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Boeing to cut 7,000 more jobs in jet market’s grim ‘new reality’

Julie Johnsson
Bloomberg

Boeing Co. is deepening job cuts as a global pandemic and prolonged grounding of the 737 Max jetliner squeeze the planemaker’s finances.

An additional 7,000 jobs are slated for elimination by the end of next year, bringing the total workforce reduction made through retirements, attrition and layoffs to 30,000 people, Boeing said in an email Wednesday after reporting earnings. The company had 160,000 employees at the start of the year before the coronavirus pandemic gutted air travel and jetliner sales.

In this June 27, 2019, file photo, dozens of grounded Boeing 737 MAX airplanes crowd a parking area adjacent to Boeing Field in Seattle.

“We’re aligning to this new reality by closely managing our liquidity and transforming our enterprise to be sharper, more resilient and more sustainable for the long term,” Chief Executive Officer Dave Calhoun said in a statement.

Once a prodigious cash generator, Boeing is now carefully monitoring its liquidity and soaring debt while navigating an unprecedented drop in air travel and working with regulators to lift the Max’s grounding. Boeing has burned through about $22 billion in free cash since March 2019, when regulators grounded its best-selling jet after two fatal accidents.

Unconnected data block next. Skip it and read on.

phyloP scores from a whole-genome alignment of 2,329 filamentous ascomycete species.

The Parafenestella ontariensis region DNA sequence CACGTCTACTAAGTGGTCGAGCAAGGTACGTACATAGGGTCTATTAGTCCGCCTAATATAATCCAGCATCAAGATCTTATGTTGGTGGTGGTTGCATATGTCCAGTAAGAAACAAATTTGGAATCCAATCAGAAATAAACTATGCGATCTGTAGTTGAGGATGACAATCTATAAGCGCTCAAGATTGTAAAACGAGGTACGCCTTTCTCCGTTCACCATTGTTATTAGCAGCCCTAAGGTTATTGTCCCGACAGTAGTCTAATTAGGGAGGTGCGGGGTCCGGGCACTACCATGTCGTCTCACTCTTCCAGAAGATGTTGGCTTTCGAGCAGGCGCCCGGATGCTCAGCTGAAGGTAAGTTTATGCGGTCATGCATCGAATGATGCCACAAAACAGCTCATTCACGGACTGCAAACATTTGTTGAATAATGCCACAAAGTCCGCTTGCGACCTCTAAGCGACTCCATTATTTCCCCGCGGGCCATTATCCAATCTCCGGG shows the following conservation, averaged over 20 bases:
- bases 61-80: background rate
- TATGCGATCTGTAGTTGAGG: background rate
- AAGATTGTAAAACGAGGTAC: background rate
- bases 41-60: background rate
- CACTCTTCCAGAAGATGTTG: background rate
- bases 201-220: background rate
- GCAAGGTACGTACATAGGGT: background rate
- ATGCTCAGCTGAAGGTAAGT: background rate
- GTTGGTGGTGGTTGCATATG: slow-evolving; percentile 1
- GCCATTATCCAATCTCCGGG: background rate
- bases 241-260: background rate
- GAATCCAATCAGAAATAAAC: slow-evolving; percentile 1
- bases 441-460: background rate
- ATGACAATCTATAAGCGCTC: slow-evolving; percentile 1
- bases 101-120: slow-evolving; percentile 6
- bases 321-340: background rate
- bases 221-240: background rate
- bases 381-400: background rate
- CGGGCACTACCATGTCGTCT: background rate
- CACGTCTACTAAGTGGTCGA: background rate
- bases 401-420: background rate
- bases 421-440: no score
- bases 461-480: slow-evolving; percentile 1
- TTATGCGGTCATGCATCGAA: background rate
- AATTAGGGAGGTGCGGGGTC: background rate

For Boeing, the focus is “cash, cash and cash,” George Ferguson, analyst with Bloomberg Intelligence, said in an interview before the results were announced. “We’ll all be focused on deliveries and comments on how many Maxes can they get out of inventory next year. Who’s telling them, Slow down’ or Speed up my plane.’”

Calhoun and Chief Financial Officer Greg Smith will discuss Boeing’s results in a conference call at 10:30 a.m. Eastern time. They are expected to provide more detail on when the company anticipates generating cash again.

Boeing fell 1% to $159.16 ahead of regular trading in New York. The shares tumbled 52% this year through Tuesday, the biggest decline among the 30 members of the Dow Jones Industrial Average.

Investors had braced for an “ugly” report after Boeing delivered just 28 jetliners in the third quarter, 55% fewer than a year earlier, Ken Herbert, an analyst with Canaccord Genuity, said in an interview before the earnings announcement.

Boeing reported an adjusted loss of of $1.39 a share, better than the average shortfall of $2.08 expected by analysts. Sales dropped 29% to $14.1 billion. Wall Street had predicted $13.8 billion.